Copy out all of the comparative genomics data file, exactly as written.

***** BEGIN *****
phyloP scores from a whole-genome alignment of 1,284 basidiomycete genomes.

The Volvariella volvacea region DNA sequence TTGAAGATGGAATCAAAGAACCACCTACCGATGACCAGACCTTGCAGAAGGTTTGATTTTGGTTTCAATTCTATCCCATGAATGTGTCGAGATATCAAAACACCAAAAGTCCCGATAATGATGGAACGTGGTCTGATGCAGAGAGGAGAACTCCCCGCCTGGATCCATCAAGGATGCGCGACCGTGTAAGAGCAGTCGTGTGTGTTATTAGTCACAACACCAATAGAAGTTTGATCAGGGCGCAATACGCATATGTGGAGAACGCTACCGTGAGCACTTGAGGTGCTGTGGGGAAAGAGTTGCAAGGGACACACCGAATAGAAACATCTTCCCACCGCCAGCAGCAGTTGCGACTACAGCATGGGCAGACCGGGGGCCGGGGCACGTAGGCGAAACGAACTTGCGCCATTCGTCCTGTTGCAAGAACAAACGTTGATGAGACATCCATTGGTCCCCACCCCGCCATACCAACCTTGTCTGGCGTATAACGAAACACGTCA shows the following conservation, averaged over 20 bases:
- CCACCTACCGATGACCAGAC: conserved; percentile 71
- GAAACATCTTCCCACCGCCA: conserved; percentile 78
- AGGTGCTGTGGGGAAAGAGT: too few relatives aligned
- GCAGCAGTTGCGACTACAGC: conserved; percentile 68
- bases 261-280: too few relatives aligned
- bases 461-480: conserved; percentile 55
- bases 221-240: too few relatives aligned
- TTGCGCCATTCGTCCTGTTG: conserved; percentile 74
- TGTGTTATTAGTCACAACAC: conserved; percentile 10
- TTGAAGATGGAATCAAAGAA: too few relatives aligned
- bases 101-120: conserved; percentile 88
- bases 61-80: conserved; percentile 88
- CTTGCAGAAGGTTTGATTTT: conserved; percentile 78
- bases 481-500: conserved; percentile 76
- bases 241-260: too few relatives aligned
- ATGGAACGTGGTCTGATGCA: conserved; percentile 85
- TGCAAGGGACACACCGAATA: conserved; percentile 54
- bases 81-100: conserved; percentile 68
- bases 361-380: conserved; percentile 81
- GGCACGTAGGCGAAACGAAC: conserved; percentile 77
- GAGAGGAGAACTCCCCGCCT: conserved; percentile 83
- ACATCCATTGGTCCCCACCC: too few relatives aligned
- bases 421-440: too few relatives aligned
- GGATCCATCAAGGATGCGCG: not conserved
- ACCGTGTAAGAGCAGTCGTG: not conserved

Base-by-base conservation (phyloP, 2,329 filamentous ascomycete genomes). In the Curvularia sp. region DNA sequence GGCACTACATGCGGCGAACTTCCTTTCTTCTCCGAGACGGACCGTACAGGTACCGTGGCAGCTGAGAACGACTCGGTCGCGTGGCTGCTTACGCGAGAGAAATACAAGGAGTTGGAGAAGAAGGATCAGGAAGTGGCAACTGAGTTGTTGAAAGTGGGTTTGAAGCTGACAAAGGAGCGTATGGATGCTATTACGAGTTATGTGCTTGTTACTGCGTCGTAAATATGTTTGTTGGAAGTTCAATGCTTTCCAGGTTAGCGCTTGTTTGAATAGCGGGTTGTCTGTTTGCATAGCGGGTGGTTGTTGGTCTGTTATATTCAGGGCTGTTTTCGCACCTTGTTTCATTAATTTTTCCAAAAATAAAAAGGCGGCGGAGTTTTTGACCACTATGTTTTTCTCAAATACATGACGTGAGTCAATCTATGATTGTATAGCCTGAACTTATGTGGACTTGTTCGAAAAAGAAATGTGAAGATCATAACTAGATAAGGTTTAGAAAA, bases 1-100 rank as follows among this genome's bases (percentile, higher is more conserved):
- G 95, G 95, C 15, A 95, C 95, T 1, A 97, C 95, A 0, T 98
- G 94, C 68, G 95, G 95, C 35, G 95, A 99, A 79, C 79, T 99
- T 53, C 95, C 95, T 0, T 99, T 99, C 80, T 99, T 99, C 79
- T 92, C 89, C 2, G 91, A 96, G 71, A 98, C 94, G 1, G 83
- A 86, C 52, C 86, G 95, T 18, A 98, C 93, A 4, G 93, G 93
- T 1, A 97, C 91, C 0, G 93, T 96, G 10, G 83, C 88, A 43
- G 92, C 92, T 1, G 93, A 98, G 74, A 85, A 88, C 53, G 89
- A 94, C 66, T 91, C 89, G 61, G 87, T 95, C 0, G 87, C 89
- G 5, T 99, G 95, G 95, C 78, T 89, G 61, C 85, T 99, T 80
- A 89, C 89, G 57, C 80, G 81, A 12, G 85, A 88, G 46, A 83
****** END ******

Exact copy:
phyloP scores from a whole-genome alignment of 1,284 basidiomycete genomes.

The Volvariella volvacea region DNA sequence TTGAAGATGGAATCAAAGAACCACCTACCGATGACCAGACCTTGCAGAAGGTTTGATTTTGGTTTCAATTCTATCCCATGAATGTGTCGAGATATCAAAACACCAAAAGTCCCGATAATGATGGAACGTGGTCTGATGCAGAGAGGAGAACTCCCCGCCTGGATCCATCAAGGATGCGCGACCGTGTAAGAGCAGTCGTGTGTGTTATTAGTCACAACACCAATAGAAGTTTGATCAGGGCGCAATACGCATATGTGGAGAACGCTACCGTGAGCACTTGAGGTGCTGTGGGGAAAGAGTTGCAAGGGACACACCGAATAGAAACATCTTCCCACCGCCAGCAGCAGTTGCGACTACAGCATGGGCAGACCGGGGGCCGGGGCACGTAGGCGAAACGAACTTGCGCCATTCGTCCTGTTGCAAGAACAAACGTTGATGAGACATCCATTGGTCCCCACCCCGCCATACCAACCTTGTCTGGCGTATAACGAAACACGTCA shows the following conservation, averaged over 20 bases:
- CCACCTACCGATGACCAGAC: conserved; percentile 71
- GAAACATCTTCCCACCGCCA: conserved; percentile 78
- AGGTGCTGTGGGGAAAGAGT: too few relatives aligned
- GCAGCAGTTGCGACTACAGC: conserved; percentile 68
- bases 261-280: too few relatives aligned
- bases 461-480: conserved; percentile 55
- bases 221-240: too few relatives aligned
- TTGCGCCATTCGTCCTGTTG: conserved; percentile 74
- TGTGTTATTAGTCACAACAC: conserved; percentile 10
- TTGAAGATGGAATCAAAGAA: too few relatives aligned
- bases 101-120: conserved; percentile 88
- bases 61-80: conserved; percentile 88
- CTTGCAGAAGGTTTGATTTT: conserved; percentile 78
- bases 481-500: conserved; percentile 76
- bases 241-260: too few relatives aligned
- ATGGAACGTGGTCTGATGCA: conserved; percentile 85
- TGCAAGGGACACACCGAATA: conserved; percentile 54
- bases 81-100: conserved; percentile 68
- bases 361-380: conserved; percentile 81
- GGCACGTAGGCGAAACGAAC: conserved; percentile 77
- GAGAGGAGAACTCCCCGCCT: conserved; percentile 83
- ACATCCATTGGTCCCCACCC: too few relatives aligned
- bases 421-440: too few relatives aligned
- GGATCCATCAAGGATGCGCG: not conserved
- ACCGTGTAAGAGCAGTCGTG: not conserved

Base-by-base conservation (phyloP, 2,329 filamentous ascomycete genomes). In the Curvularia sp. region DNA sequence GGCACTACATGCGGCGAACTTCCTTTCTTCTCCGAGACGGACCGTACAGGTACCGTGGCAGCTGAGAACGACTCGGTCGCGTGGCTGCTTACGCGAGAGAAATACAAGGAGTTGGAGAAGAAGGATCAGGAAGTGGCAACTGAGTTGTTGAAAGTGGGTTTGAAGCTGACAAAGGAGCGTATGGATGCTATTACGAGTTATGTGCTTGTTACTGCGTCGTAAATATGTTTGTTGGAAGTTCAATGCTTTCCAGGTTAGCGCTTGTTTGAATAGCGGGTTGTCTGTTTGCATAGCGGGTGGTTGTTGGTCTGTTATATTCAGGGCTGTTTTCGCACCTTGTTTCATTAATTTTTCCAAAAATAAAAAGGCGGCGGAGTTTTTGACCACTATGTTTTTCTCAAATACATGACGTGAGTCAATCTATGATTGTATAGCCTGAACTTATGTGGACTTGTTCGAAAAAGAAATGTGAAGATCATAACTAGATAAGGTTTAGAAAA, bases 1-100 rank as follows among this genome's bases (percentile, higher is more conserved):
- G 95, G 95, C 15, A 95, C 95, T 1, A 97, C 95, A 0, T 98
- G 94, C 68, G 95, G 95, C 35, G 95, A 99, A 79, C 79, T 99
- T 53, C 95, C 95, T 0, T 99, T 99, C 80, T 99, T 99, C 79
- T 92, C 89, C 2, G 91, A 96, G 71, A 98, C 94, G 1, G 83
- A 86, C 52, C 86, G 95, T 18, A 98, C 93, A 4, G 93, G 93
- T 1, A 97, C 91, C 0, G 93, T 96, G 10, G 83, C 88, A 43
- G 92, C 92, T 1, G 93, A 98, G 74, A 85, A 88, C 53, G 89
- A 94, C 66, T 91, C 89, G 61, G 87, T 95, C 0, G 87, C 89
- G 5, T 99, G 95, G 95, C 78, T 89, G 61, C 85, T 99, T 80
- A 89, C 89, G 57, C 80, G 81, A 12, G 85, A 88, G 46, A 83